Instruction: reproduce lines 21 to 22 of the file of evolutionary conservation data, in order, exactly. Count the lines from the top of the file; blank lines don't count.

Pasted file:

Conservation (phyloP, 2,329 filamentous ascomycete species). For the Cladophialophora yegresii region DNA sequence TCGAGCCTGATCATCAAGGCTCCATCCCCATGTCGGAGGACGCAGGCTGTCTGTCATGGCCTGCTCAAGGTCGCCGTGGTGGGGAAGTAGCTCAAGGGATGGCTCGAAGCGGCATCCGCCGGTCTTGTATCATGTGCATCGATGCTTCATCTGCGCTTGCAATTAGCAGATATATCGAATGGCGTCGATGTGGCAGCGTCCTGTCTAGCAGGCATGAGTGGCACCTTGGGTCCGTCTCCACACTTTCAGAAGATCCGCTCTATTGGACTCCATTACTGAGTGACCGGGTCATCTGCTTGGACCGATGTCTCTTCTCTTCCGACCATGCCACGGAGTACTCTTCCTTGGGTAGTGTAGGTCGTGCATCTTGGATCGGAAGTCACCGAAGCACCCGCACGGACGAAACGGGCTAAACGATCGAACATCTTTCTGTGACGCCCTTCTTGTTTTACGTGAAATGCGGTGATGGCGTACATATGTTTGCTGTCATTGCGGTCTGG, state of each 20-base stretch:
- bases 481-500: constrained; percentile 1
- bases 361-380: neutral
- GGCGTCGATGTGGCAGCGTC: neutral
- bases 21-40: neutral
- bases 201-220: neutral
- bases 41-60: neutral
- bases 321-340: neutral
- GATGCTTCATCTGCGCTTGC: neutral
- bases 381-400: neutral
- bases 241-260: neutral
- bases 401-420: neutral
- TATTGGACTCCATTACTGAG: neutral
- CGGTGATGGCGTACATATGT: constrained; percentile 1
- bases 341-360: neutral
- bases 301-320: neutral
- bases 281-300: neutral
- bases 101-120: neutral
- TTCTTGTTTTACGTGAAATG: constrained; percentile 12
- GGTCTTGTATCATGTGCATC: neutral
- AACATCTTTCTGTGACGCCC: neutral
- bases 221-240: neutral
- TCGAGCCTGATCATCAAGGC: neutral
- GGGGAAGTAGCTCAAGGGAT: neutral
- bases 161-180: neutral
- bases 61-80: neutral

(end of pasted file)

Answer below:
- AACATCTTTCTGTGACGCCC: neutral
- bases 221-240: neutral